Can China’s Fishing Villages Make a Comeback?
On the 23rd day of the third month of China’s traditional calendar, people along the country’s southern coast celebrate the birthday of Mazu, the goddess of the sea. In Dongshui Port, on the southern island province of Hainan, villagers ring in the day with thundering drums and gongs, inviting Mazu down from her shrine to bathe and change her robes. A banner of red silk is extended along the ground from the temple’s main hall to its gate and sprinkled with paper, rice, and money. The crowd then lifts Mazu’s palanquin and shakes it from side to side, reenacting the goddess’ mythical act of rescuing sailors from certain death at sea.
Fishermen have performed these rituals for centuries, eager to receive Mazu’s blessing and protection before their own journeys out to sea. More recently, the celebrations in Dongshui have expanded to include community initiatives such as visiting and caring for the elderly and the disabled, making donations in support of disadvantaged students, and song and dance performances. Though the cult of Mazu remains strong in Hainan’s 200 fishing villages, the villages themselves are withering, as young residents abandon fishing in favor of finding work in nearby cities.
In the 1980s, Hainan fishers were sometimes able to earn the equivalent of a farmer’s annual income from a single sea outing. Since 2000, however, declining fish stocks have made it more difficult for local small-scale fishers to make a living, much less get rich. Unable to see much of a future in the fishing industry, young residents have abandoned their villages in droves, leaving once-bustling fishing ports virtually deserted. Dongshui is one of the few remaining fishing villages in the province where residents continue to observe Mazu’s birthday ceremony in its traditional form.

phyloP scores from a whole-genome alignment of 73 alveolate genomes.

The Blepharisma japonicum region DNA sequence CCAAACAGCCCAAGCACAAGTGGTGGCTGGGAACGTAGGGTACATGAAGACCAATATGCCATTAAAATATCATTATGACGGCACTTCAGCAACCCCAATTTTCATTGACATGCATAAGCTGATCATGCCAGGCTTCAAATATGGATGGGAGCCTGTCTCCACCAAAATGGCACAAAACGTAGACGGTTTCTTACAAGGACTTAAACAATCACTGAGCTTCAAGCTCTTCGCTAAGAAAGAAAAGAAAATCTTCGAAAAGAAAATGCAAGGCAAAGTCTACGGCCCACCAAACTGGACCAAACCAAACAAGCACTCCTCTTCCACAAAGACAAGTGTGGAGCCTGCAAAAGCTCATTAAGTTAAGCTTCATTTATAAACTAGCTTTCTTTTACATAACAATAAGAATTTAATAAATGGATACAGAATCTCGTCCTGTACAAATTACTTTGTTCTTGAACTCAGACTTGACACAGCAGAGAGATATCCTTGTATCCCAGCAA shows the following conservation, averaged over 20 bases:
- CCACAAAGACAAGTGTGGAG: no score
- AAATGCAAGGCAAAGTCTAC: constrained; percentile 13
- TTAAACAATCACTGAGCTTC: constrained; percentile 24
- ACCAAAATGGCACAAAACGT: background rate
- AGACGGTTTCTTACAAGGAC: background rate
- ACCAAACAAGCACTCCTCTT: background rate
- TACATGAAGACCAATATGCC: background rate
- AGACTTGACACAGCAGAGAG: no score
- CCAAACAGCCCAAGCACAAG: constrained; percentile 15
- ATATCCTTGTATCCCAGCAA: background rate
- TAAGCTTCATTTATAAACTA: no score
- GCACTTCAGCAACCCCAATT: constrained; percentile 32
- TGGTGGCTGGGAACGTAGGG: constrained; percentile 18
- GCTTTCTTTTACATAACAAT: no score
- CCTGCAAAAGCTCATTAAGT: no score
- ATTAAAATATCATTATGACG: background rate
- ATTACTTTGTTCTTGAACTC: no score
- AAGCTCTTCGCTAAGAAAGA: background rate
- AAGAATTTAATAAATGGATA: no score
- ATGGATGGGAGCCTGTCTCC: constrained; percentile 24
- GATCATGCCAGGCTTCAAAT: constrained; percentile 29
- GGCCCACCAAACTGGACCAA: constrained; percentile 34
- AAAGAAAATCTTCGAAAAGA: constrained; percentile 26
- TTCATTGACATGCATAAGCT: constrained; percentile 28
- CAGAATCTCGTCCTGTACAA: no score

Fishing helped Wang become one of the first people in his neighborhood to buy a motorcycle and a color TV. Now one of the only remaining fishermen in his village, he beams with pride whenever he mentions how his two children escaped the industry. “At least my kids won’t have to fish,” he told me. Previously a prized profession, fishing is now viewed as a last resort.
When communities are thriving, they tend to be effective at regulating and restricting behavior. For instance, the traditional practices of Hainan’s fishing communities — such as throwing back spawning and smaller fish during breeding seasons — were in line with modern concepts of sustainable development. On one visit to the region, our team came across a small temple in a coconut grove outside a fishing village. At the entrance was a decades-old sign inscribed with the couplet: “Don’t allow yourself to take more than you need, there’s no way to undo the consequences of greed.” It was a reminder from and for fishermen to resist their own selfish desires to plunder the ocean’s resources.
Nowadays, this sense of self-governance and restraint is fading alongside the fishing communities themselves, and fishers are pitted in competition over dwindling resources. What’s the point of throwing small fish back into the water, if someone else will simply scoop them up? Fishers no longer consider the common interests of their community, let alone marine ecologies or the long-term health of the fishing industry as a whole.